-Robert Fulghum


mini bio from publisher: "Robert Fulghum is a writer, philosopher, and public speaker, but he has also worked as a cowboy, a folksinger, an IBM salesman, a professional artist, a parish minister, a bartender, a teacher of drawing and painting, and a father."

Now that's what i call credentials; better then any ivy league or prominent title.


[edit on 29-10-2008 by The All Seeing I]



posted on Oct, 29 2008 @ 05:47 PM
link   
reply to post by LordBucket
 


Originally posted by LordBucket
All of this is well and good...but personally I've found that often when I'm having "arguments" it's not for the benefit of the person I'm arguing with, but rather for the benefit of the audience listening to the discussion.

5) Insult your opponent at every available opportunity. It will disrupt his thinking, and if he tries to defend himself he'll be focusing on that instead of the points he wanted to make. And if he doesn't defend himself, obviously it's because what you're saying is true, and everyone listening will want to believe you because nobody wants to be on the side of a loser who simply sits and takes insults.

If we'd all make an asserted effort to fight/play fair and follow some simple rules of respect and common decency, many more of our discussions would deliver more understanding for all involved in the mix and bystanders alike.

I believe that it depends on the situation in hand, If a person shall defend himself or not. In particularly if the person insults you, only to provoke a reaction so he/she will come forward with another insult, maby already planned from the very start.

If the opponent is a liar and you're not, it's as same as playing a poker game where the one participates by own rules, and the other part is restricted by the rules. The unfair player will win. Will be the public winner, in the bystanders eyes (if they get blinded)
In some cases a liar get court because of own contradictions. Get trapped in his own fishnet so to speak.
Maby people who play unfair always seems to get things how they want, and sometimes can make honest and fair people think, that its not worth if.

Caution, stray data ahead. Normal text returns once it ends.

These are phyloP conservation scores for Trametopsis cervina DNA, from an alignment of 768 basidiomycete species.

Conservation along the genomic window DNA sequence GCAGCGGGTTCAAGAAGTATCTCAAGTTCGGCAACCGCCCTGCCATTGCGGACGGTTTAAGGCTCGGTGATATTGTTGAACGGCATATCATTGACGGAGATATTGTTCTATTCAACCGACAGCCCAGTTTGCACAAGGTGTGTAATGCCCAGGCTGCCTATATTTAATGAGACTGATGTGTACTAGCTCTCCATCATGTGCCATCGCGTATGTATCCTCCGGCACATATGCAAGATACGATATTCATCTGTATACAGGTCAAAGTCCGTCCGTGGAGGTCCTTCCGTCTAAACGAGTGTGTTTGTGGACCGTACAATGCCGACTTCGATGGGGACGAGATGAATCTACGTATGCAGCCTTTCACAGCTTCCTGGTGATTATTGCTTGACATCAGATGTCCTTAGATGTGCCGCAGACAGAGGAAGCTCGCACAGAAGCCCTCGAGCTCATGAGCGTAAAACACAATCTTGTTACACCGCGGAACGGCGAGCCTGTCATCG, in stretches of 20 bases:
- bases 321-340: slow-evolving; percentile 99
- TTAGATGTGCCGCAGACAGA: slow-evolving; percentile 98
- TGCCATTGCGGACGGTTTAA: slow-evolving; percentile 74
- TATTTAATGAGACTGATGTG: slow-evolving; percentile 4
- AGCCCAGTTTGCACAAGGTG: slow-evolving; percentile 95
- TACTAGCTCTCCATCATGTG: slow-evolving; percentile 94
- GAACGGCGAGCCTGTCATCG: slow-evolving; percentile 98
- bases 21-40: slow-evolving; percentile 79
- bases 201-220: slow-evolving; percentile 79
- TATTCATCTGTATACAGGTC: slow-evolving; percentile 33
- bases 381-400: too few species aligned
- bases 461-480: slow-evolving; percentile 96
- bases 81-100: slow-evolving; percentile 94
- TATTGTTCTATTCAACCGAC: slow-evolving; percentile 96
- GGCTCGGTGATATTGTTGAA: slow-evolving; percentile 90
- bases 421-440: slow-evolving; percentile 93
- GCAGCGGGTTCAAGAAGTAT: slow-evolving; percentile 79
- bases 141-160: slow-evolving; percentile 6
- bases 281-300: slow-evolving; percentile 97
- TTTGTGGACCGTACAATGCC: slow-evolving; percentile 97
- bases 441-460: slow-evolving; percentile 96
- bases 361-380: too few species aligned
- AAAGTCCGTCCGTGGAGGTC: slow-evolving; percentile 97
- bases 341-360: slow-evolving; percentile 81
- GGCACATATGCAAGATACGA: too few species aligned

Its just so hard to get from A to B...

People can lie to others, but at the end of the day, in the long term, can they really keep on lying to themselves ?. Can they really enjoy facing themselves in the mirror everyday ? Can they really keep on feeling the joy of winning ?

Actually i don't think unfair people gets better persons. I belive that whose who get "stabbed" sometimes end up getting even better and more patience persons, if they make it to the other side... But stucked in the middle of it, ain't funny at all...

Well i think one must decide how to act by their consciousness. One has to live with themselves rest of life.
counting to ten somtimes helps


source : my private investigations. Not public








[edit on 29-10-2008 by flymetothemoon]



posted on Oct, 30 2008 @ 01:41 PM
link   

Originally posted by flymetothemoon
People can lie to others, but at the end of the day, in the long term, can they really keep on lying to themselves ?. Can they really enjoy facing themselves in the mirror everyday ? Can they really keep on feeling the joy of winning ?


Whether they can or cannot does not prevent them from lying and/or continuing to lye. If they are good at it (lying) then they keep winning the argument, and if they keep winning the argument, then they may feel good about it. Either way it is counterproductive.


Originally posted by flymetothemoon
Well i think one must decide how to act by their consciousness. One has to live with themselves rest of life.
counting to ten somtimes helps

[edit on 29-10-2008 by flymetothemoon]


I agree completely. This is where it all begins. We can choose to associate with similar "honest" people and can choose to disassociate with the "dishonest." But again, one must decide for themselves. You can't make me and I can't make you. Some people we can't choose (business clients, family, etc...) so must we just "deal" with them?



posted on Jun, 12 2009 @ 10:49 AM
link   
I find in most cases that the lies are not deliberate. Since the individual is operating from the core belief in a lie they can't help but perpetuate the lie as a truth. The resistance to be receptive can be attributed to what Springer has cleverly coined the D-EGO.

The commonality in which we encounter these shameless proselytizers of fallacy can be attributed to the mix of anonymity, blind-faith and an unmonitored ego.

In the thread Debunkers - Their Tactics and some Tips on How to Deal with Them, Pharohmoan reveals some of his observations on the behavior/character this personified phenomenon:


...From experience I have found that most debunkers (D's) will often attack a thread with their very first post. They will be quick to pick up on any grey areas in your thread and often misquote you or having not fully read the whole thread will often interpret content out of context. Often they will come in during key/interesting parts of a thread in order to cause maximum disruption. This is especially so when certain truths start to imerge. Also beware, you will notice they sometimes travel in packs, don't ask me how or why. When this happens be short with your replies to them, remember for the most part they are not there to contribute they're there to refute...


The closest i have come to a label in kin would be what we commonly refer to as "troll"... though i think in many cases we misinterpret the intentions behind the infowar as such. In an effort to uncover and investigate these intentions further, i have dived into this matter deeper with the thread Psychology101 to Psychology911.

[edit on 12-6-2009 by The All Seeing I]





top topics
 
39
<< 1   >>

log in

join